Stormwater pollution, runoff and drainage complaints
As a result of Brisbane’s climate and topography, issues with stormwater runoff can be a common problem for Brisbane City Council residents. Pollution, flooding and nuisance issues from stormwater runoff can result in environmental harm, damage to property and distress to residents.
Council investigates water pollution discharged to the city's waterways, catchments and bay. Examples include soil, sand, silt, mud, building waste, concrete, paint, green waste, and car, roof or driveway cleaning runoff that are released either directly, or through roadside gutters and stormwater drains.
Prosecution and court penalties for major development and environmental offences may exceed $1 million.
Urban Utilities performs smoke testing. This identifies damaged or illegally connected stormwater connections to the sewerage system.
Report stormwater pollution, runoff and drainage complaints
You can report non-urgent ESC issues online if you see contaminants entering the stormwater system or waterway.
Alternatively, if your request is urgent, phone Council’s Contact Centre on 07 3403 8888.
Other complaints and civil issues
Council also responds to complaints about nuisances and flooding as a result of illegal or incorrectly constructed buildings and structures.
Water flow problems caused by the natural lay of the land, or from overland flow, are a civil matter. If you have an issue with any of the following, you should first speak to your neighbour:
- natural ground seepage on private property
- diverting or blocking the natural flow of water from landscaping, fences and walls or a small trench (except where water collects and becomes stagnant)
- pool overflow caused by rainfall.
Existing rubble pits:
- are a lawful point of discharge (provided they are designed and constructed lawfully)
- become overland flow when they overflow
- are not acceptable lawful points of discharge for new developments or lot reconfigurations.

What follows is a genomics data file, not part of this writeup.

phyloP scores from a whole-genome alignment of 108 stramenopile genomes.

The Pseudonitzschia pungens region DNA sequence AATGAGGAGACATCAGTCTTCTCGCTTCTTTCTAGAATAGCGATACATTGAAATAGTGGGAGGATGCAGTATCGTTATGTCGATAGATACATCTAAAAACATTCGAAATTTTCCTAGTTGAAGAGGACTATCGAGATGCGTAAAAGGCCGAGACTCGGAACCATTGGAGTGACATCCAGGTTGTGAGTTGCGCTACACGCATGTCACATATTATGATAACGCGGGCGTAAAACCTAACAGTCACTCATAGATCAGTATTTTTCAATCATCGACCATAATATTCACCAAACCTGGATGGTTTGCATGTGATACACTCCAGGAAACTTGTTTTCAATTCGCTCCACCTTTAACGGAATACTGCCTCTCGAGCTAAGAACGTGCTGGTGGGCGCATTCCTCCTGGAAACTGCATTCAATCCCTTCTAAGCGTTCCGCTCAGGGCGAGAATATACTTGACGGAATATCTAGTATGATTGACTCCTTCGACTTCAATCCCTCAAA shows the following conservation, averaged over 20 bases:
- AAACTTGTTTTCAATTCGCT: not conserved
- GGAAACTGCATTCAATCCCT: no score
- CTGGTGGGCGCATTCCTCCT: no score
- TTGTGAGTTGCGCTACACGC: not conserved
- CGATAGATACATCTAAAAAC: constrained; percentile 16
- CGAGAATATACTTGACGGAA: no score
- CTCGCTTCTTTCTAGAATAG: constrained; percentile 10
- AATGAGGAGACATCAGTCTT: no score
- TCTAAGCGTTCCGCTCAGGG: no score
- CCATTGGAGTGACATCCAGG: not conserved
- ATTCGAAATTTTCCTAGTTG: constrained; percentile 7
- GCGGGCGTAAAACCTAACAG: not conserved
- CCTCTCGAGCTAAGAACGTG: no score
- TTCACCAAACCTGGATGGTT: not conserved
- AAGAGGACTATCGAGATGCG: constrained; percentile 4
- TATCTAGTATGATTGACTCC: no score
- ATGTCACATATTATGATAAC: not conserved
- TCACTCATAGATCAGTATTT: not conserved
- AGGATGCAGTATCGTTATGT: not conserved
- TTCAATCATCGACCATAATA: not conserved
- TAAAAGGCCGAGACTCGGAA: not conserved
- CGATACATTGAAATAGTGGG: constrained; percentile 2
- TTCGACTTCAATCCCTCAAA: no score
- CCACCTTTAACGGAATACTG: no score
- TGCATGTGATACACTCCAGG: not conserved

Council recommends you take the time to talk to your neighbours about any flooding problems you have. In many cases, neighbours can work together to reach a resolution to satisfy everyone’s needs.
For information on disputes resolution, read 'settling disputes out of court' on the Queensland Government website.
Council does not maintain private stormwater lines.
Council encourages property owners with houses built prior to 1975 to drain their stormwater to a suitable lawful point of discharge such as the kerb and channel. It is not a requirement of Council unless the site is redeveloped or the integrity of the 'grey line' is compromised and alternate drainage is sought.
For houses built after 1975, Council requires stormwater be managed in an approved manner (e.g. directed to Council stormwater mains, kerb and channel). For regulations on stormwater connections, contact an accredited building certifier. Look up building certifiers in the Yellow Pages under 'building surveyors'.
It is important to keep stormwater drains clear at all times to help prevent storm damage and flooding.
It is not ideal for stormwater to drain into greywater lines or directly onto the ground.
For new developments or reconfiguration of an existing lot, you must ensure a lawful point of discharge is used for stormwater. This means the stormwater pipe connects to a drain taking water away without causing nuisance flooding for neighbours.
Download a factsheet to help you determine what is an acceptable point of discharge:
- Connecting to Council's stormwater system - information for developers (PDF - 663kb)
- Connecting to Council's stormwater system - information for neighbours (PDF - 663kb).
Guidelines and permits
You must obtain a permit from Council if you are connecting to:
- Council’s stormwater drainage
- the kerb and channel.
Check the guidelines for using or closing a road or footway for forms and more information on how to apply.